with job-lovers and job-haters on the curve’s opposite tail ends, and many people in
between who cope and tolerate in the middle section of the distribution curve. With the
recent economic downturn, it is common knowledge that a substantial portion of the work
force is overqualified in their current job positions with little possibility of advancing
soon to a job more suitable for their capabilities.

What can be done to shift the curve’s distribution for the worker population toward
the happy end and away from the dejected end of the distribution curve? Now I may
be writing out of my comfort zone and area of expertise. I am not a psychologist or
psychiatrist. I don’t even know the difference between the two, but that does not matter
here. I will simply draw on my more than 40 years in the work force. Here goes.

A starting point to thinking about how to improve job satisfaction might be to distinguish
between what a person like you or me can personally control, what we can influence in
others, and what we cannot control.

Personal control – You have freedom to prioritize and make decisions.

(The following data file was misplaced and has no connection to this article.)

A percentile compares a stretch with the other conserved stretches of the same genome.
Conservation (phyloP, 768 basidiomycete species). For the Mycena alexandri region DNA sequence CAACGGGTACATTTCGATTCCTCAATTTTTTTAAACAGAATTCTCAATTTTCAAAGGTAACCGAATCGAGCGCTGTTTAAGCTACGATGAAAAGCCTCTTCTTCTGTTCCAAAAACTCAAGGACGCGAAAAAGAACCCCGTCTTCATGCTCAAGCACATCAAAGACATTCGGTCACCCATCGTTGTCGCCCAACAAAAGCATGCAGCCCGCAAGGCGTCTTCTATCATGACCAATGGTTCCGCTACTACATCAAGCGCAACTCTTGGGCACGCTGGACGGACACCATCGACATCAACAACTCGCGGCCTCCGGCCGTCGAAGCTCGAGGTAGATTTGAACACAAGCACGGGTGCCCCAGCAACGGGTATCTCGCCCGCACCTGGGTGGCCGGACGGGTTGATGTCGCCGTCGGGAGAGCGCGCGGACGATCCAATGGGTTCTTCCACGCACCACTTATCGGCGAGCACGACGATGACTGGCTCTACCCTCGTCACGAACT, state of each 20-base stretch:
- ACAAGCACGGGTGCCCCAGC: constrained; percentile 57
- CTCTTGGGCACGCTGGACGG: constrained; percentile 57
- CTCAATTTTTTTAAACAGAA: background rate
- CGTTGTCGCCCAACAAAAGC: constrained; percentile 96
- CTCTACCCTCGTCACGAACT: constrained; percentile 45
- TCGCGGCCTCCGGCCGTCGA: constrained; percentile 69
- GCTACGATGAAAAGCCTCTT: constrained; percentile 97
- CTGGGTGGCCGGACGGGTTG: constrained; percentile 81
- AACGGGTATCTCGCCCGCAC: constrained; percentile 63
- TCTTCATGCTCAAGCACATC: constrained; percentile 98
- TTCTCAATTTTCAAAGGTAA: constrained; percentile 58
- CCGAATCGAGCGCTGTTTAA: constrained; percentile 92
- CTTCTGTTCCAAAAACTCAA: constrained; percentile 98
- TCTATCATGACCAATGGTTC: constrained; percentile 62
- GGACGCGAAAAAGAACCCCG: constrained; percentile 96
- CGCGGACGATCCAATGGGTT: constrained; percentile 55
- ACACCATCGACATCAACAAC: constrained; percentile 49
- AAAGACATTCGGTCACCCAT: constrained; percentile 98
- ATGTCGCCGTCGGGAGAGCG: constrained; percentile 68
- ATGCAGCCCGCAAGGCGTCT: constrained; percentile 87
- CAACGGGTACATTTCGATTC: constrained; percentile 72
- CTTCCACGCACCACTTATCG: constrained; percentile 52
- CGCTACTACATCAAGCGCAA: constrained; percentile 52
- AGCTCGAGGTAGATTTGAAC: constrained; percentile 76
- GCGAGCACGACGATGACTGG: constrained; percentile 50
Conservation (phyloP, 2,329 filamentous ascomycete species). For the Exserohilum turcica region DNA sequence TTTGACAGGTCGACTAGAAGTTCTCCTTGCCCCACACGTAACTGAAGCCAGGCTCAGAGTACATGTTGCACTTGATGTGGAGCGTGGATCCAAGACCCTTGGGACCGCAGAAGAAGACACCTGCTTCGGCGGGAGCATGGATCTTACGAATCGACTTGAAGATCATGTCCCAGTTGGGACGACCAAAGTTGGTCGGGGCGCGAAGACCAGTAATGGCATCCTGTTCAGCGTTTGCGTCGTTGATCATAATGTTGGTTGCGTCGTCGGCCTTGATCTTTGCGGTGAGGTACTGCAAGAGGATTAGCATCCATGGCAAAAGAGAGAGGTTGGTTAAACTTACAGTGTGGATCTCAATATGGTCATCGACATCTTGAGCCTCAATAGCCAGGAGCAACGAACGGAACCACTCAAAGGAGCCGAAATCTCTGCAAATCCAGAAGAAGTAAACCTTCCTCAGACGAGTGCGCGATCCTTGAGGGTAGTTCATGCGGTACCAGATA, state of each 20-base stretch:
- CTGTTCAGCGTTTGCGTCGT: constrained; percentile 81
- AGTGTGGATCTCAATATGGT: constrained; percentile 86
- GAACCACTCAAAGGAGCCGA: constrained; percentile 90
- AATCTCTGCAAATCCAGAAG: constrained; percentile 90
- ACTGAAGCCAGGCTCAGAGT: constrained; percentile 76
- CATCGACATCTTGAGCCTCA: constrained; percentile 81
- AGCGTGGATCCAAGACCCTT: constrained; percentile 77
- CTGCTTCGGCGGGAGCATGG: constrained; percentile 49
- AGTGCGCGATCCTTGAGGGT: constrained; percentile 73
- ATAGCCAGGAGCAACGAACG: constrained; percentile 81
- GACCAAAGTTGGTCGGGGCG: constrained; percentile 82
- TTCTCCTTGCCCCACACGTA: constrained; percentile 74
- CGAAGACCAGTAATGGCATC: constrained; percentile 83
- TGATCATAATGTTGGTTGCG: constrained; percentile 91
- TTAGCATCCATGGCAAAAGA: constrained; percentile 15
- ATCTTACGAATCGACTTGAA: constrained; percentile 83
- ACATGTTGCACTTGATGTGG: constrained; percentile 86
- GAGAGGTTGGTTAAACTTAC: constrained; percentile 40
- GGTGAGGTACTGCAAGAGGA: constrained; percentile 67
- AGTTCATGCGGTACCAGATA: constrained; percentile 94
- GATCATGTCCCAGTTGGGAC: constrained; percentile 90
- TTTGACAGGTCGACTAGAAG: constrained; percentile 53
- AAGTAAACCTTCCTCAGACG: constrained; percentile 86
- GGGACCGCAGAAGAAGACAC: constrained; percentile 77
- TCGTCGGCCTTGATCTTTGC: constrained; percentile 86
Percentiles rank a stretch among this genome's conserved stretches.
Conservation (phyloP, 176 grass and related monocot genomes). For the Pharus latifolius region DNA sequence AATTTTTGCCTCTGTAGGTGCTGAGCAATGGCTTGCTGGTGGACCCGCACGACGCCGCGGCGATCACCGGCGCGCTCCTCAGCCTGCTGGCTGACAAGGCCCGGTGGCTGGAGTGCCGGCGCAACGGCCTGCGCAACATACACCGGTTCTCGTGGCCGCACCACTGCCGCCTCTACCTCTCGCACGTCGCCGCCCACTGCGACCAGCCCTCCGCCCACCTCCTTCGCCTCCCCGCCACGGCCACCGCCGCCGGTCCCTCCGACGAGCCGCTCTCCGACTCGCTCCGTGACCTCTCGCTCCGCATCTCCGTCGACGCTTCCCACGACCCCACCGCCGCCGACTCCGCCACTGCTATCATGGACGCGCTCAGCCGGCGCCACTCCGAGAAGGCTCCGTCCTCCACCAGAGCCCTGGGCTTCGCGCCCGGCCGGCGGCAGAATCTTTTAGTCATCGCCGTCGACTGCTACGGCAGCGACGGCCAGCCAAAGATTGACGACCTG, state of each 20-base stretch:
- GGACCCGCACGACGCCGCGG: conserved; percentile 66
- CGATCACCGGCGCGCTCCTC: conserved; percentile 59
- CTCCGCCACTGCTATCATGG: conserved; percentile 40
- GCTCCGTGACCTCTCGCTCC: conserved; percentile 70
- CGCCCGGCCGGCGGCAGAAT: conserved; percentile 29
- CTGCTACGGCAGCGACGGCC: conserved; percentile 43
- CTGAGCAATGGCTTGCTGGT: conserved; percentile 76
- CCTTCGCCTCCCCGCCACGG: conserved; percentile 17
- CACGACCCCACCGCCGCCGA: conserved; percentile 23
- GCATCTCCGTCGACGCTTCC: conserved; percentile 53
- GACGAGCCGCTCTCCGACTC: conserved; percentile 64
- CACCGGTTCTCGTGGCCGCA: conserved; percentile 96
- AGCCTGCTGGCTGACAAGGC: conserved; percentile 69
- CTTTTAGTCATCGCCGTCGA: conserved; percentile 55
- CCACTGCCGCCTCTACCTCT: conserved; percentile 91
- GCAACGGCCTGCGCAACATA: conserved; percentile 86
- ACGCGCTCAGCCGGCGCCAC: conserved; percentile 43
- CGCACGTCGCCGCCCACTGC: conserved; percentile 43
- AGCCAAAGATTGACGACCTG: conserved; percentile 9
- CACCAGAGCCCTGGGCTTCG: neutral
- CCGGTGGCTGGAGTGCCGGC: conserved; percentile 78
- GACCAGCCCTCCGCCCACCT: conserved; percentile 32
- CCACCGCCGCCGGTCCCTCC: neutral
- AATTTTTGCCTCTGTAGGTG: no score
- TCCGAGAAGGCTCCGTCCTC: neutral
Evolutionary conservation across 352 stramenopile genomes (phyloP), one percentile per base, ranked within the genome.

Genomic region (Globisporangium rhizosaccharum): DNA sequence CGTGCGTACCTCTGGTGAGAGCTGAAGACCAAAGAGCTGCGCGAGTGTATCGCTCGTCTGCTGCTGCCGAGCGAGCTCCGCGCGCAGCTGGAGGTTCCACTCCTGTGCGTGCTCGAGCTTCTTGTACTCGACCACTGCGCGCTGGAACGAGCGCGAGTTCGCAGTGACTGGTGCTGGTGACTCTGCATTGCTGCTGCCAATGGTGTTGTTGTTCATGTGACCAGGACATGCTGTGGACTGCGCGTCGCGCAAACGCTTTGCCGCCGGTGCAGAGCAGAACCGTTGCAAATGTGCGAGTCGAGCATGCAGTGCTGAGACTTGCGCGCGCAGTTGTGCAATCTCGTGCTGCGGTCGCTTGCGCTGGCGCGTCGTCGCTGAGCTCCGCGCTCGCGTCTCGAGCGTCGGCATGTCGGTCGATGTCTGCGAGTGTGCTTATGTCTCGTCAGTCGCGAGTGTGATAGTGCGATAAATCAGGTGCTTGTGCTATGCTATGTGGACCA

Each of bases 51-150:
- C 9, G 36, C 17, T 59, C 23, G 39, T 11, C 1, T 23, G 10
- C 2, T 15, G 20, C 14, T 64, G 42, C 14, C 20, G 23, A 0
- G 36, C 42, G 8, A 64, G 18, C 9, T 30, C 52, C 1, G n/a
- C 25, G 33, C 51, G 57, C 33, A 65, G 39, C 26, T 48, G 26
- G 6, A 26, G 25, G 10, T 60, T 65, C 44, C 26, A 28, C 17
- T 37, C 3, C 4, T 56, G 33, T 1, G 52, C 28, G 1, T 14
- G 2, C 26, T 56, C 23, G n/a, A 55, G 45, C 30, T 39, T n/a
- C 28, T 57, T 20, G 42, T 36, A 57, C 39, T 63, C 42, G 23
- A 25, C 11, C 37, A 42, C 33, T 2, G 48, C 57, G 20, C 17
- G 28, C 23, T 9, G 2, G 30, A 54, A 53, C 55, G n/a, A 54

Influence on others – You can persuade others and possibly build coalitions of
colleagues with a common understanding and agreement.

Out of our control – You cannot directly affect decisions or events that affect you
or others. These can be external (weather, an accident) or imposed (laws, rules, by
a supervisor).

Obviously, there is more fun and fulfillment with the first two. The last one – out of
your control – can be a happiness detractor. The amount of its adverse impact on you
is based on your coping style as well as the magnitude of the event or pressure. An
onerous situation is having managers above you who have not or will not make the
effort to understand your unique personality and how they can help you maximize your
contributions to your organization.

What truly motivates workers?

The New York Times best-selling book Drive by Daniel H. Pink has stimulated me and
supported some of my own ideas as to what truly motivates people. It is not necessarily